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Kahnawake Tourism Conference | October 22 nd 2014 Québec Aboriginal Tourism Tourisme Autochtone Québec Carole Bellefleur : Development Advisor Sebastien.

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Presentation on theme: "Kahnawake Tourism Conference | October 22 nd 2014 Québec Aboriginal Tourism Tourisme Autochtone Québec Carole Bellefleur : Development Advisor Sebastien."— Presentation transcript:

1 Kahnawake Tourism Conference | October 22 nd 2014 Québec Aboriginal Tourism Tourisme Autochtone Québec Carole Bellefleur : Development Advisor Sebastien Desnoyers : Marketing Advisor

2 Presentation Québec Aboriginal Tourism Association Services Members Québec Aboriginal Tourism Sector

3 QAT Association

4 Québec Aboriginal Tourism Based in the huron-wendat community of Wendake (Québec), Québec Aboriginal Tourism (QAT) is recognised as a sectorial by Tourism Quebec. We’ve mainly been working in marketing and development for over 20 years The mission is to offer the Aboriginal Tourism Entrepreneur of the 55 communities of Quebec, an organisation of representation to defend their interest, develop their competencies and offer a variety of products and services which grow their better practices and their postionning on diverse markets We create, by tourism, potential activities of social and economic development. Our actions are planned but protective values of aboriginal heritage such as authenticity, ethic, equity and substainable development

5 Québec Aboriginal Tourism INCORPOSATION REGIONAL In operation for over 20 years!

6 Québec Aboriginal Tourism Development Partnership today INCORPOSATION REGIONAL PROVINCIAL Sector’s representative Marketing In operation for 22 years!

7 ATS (19) (AEQ, FPQ Outfitters, Snow mobile etc.) PROVINCIAL Membership International Marketing Actions Sectoriel Expertise Distribution Network Development ATR (21) (Eeyou Istchee, Gaspésie, Montreal etc.) REGIONAL Membership Intra-Québec Marketing Actions Regional expertise Visitor information Development Visibility exchange Media Tours Mohawk Package suggestions linked for sales

8 MEMBERS BD:9 C D GM M DAVE

9 Actions for Kahnawake Marketing (international) Communication (promotion) Development

10 Advantages of beeing a Member Visibility on QAT Website – dedicated pages Visibility in various product-positionning brochures for our distribution network and tourists Integration into QAT Marketing strategies Visibility on QAT social media networks Voting rights at the Annual General Assembly Dedicated team at your service Representation at various national and international fairs Marketing of your products and services Your news, deals, and scoops ed to our members. Discounts with partners and other QAT members Actif Délégués Stagiaires Associés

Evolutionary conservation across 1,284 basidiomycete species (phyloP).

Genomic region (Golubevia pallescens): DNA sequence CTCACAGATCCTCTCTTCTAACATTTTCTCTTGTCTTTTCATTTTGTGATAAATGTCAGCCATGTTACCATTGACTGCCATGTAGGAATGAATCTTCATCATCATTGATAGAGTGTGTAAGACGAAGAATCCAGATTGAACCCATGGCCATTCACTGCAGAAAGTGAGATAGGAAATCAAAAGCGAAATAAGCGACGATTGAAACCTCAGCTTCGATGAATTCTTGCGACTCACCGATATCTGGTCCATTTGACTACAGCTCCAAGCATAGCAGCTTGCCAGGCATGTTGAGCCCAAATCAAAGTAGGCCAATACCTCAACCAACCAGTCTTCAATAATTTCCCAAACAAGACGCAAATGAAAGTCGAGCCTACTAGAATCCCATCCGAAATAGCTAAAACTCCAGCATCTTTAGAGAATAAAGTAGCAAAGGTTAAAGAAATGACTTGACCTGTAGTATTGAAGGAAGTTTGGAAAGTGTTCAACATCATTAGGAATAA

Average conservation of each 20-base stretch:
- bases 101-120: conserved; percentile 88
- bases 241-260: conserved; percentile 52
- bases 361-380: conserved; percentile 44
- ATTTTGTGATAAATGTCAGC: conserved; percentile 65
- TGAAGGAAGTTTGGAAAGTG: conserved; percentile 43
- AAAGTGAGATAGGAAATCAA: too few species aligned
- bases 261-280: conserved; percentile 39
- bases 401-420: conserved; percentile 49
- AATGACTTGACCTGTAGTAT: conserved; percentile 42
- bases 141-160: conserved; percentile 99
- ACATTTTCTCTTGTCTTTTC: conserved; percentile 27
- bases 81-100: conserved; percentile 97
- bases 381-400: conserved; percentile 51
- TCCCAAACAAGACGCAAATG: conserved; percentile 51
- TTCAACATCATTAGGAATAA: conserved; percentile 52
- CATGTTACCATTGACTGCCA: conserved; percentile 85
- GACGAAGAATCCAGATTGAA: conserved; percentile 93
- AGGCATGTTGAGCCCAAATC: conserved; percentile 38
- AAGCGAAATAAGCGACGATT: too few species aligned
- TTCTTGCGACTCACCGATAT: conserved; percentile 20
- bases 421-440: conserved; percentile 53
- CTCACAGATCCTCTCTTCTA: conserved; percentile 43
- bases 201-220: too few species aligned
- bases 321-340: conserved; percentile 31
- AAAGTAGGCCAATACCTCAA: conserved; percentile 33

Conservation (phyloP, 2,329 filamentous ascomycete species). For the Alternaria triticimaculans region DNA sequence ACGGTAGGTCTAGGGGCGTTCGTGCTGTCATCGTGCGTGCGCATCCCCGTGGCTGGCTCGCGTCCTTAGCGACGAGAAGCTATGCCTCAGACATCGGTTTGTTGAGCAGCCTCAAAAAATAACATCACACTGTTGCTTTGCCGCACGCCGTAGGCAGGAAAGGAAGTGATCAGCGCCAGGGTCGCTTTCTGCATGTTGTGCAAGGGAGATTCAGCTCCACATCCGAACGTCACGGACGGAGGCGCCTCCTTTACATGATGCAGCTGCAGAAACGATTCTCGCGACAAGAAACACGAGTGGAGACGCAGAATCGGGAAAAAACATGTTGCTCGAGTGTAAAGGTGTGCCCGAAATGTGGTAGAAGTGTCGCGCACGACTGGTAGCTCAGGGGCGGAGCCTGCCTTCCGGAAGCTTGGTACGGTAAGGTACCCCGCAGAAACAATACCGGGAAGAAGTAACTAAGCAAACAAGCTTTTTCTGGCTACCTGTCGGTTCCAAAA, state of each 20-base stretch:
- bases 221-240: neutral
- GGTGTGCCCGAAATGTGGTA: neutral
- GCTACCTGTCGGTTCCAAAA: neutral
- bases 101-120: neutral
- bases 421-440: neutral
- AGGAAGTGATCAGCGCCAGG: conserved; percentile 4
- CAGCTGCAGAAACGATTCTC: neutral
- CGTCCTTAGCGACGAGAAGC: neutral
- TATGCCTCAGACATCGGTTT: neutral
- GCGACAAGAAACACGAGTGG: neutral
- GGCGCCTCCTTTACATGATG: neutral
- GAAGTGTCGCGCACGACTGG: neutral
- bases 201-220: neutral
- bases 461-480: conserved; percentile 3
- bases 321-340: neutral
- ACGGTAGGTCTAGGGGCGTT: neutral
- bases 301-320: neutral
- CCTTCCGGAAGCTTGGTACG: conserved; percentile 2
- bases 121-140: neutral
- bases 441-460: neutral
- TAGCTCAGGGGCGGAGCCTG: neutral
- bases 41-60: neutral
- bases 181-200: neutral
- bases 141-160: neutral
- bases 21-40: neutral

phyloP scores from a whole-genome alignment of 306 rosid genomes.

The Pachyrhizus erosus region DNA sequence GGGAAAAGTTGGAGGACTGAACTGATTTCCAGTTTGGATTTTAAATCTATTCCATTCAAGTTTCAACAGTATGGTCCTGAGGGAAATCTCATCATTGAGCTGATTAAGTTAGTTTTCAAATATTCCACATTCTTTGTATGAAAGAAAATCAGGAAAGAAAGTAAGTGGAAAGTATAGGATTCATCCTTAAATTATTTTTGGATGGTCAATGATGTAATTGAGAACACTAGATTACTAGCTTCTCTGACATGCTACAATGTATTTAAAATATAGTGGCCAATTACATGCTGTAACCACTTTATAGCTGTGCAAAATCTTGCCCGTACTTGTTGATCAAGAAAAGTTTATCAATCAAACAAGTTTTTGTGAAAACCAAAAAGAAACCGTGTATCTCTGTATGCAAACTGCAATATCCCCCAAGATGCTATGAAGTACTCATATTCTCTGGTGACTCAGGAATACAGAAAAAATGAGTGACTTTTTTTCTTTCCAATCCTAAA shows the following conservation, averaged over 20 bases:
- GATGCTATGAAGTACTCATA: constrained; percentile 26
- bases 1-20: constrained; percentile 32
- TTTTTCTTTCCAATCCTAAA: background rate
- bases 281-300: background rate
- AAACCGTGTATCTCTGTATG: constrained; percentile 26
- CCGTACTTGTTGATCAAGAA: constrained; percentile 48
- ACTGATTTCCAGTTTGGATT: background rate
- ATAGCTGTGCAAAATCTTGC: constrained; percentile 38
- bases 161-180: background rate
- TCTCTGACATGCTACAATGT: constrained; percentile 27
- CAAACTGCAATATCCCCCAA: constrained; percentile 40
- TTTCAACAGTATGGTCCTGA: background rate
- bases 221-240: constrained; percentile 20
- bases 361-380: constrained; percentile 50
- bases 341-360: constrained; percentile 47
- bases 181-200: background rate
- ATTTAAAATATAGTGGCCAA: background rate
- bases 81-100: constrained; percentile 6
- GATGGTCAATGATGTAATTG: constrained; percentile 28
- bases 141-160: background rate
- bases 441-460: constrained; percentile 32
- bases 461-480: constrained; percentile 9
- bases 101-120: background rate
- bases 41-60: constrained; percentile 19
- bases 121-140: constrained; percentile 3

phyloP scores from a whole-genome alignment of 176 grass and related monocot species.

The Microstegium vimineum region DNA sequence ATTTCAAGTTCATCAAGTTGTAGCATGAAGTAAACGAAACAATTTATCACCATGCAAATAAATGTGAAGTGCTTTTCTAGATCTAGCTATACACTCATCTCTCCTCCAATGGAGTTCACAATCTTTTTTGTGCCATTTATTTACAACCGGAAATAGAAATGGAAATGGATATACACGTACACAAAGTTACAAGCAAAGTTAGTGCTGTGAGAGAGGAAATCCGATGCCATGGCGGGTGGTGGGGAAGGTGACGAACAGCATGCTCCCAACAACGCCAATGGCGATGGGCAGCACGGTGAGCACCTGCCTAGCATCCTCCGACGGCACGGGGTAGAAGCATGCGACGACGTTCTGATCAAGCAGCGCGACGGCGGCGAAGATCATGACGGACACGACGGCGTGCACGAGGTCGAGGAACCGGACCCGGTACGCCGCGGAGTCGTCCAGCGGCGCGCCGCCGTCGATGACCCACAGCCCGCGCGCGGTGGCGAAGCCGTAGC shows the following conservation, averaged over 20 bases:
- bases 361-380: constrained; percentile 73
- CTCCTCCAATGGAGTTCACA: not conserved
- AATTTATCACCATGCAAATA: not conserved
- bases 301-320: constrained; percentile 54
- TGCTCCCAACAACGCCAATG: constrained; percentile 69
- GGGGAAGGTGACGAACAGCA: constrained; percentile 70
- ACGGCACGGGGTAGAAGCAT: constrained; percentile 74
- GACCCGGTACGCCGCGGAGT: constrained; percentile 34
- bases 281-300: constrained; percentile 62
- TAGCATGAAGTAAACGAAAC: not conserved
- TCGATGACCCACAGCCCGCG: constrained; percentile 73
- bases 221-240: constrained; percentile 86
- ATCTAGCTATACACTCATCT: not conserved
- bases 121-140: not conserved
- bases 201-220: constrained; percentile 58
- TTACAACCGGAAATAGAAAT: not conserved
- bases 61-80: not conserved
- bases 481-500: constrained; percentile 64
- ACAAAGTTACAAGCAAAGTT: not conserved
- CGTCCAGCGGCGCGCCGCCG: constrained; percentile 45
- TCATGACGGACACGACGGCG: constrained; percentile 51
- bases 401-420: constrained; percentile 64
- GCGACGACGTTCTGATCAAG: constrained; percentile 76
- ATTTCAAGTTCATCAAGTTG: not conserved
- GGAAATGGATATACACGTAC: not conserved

11 Advantages of beeing a Member Guidance, advice and support when starting up, expanding and diversifying your aboriginal tourism company Project development tours Regional development tours Support for the continuous education of employees and management Strategic reports, studies, best practices and other useful resources relating to the tourism industry and management. Familiarization tour and press tour Market segmentation to effectively target your clientel Opportunity for group advertising Third page visibility in our Origin(e) Magazine Preference given to members of QAT call to tenders Free participation to electronic newsletters Actif Délégués Stagiaires Associés

12 QAT Magazine Regional description text Used for medias, politics, trade, consumer Free 1/3 of page with Active Membership Paid publicity Kahnawake Welcome Centre Droulers Archeological site Tourism Monteregie DISTRIBUTION copies : International marketing actions Major visitor and welcoming centers thru the province Members across the province

13 TABLE NATURE NUNAVIK + ABITIBI-TEMISCAMING + LAURENTIDES + QUEBEC Table Québec Nature

14 Major Commercialisation Events Distribution Network Event Rendez-vous Canada (Niagara Falls) Bienvenue Quebec (Quebec) ITB Berlin (2015) Discover Quebec (Toronto) IFTM Top Resa (Paris) Distribution and Press Destination Quebec (Brussels) Destination Quebec (Paris) Go Media marketplace (Penticton, BC) Consumer, Distribution and Press Salon Mondial du Tourisme (Paris) Salon Vacances de Bruxelles (Brussels) SÉBASTIEN

15 Press and familiarisation trips Press Trips: Each year we have a dedicated budgets for press trips. Depending on the media, we always try to work with the ATR of the region for a better coverage of the cost and always require a gratuity from the enterprise. We always work on the topics the writer wants to cover. We guide all our tours in order to bonify the experience of the media. Example of medias this year: Air Transat (Atmosphere), Lufthansa Magazin, Adventures North, Angler and hunter TV, Journal du Trek, QVO Fam trips: Each year we also have dedicated budgets for Fam trips. We work in the same pattern of the Press trips. We always work on the topics Tour operators are interested in. We also guide all our fam trips tours to gather feedbacks Example of Fams this year: German tour operators, Vacances Transat, Jonview, Toundra Voyages, Go West Tours, Case Départ, Go To Canada, etc.

16 Other Marketing actions Other than welcoming medias and fam trips, or the travel across the globe to best represent your interest, Marketing also does: Tourism Magazine Origin(e) Work on the membership campaign Actions on the Web and on the social medias strategy Work with the trade network Develop advertisement campaign Find different deals for our members (Petit Futé, Le Devoir etc) Manages all membership and publicity exchanges with ATR Packages the Aboriginal products Put in relation different actors (Aboriginals and non-Aboriginals) Help on the marketing strategy and commercialization Give information on the pricing and comparison of the market All new marketing initiatives (Travel Agency, Handcrafter’s circle etc)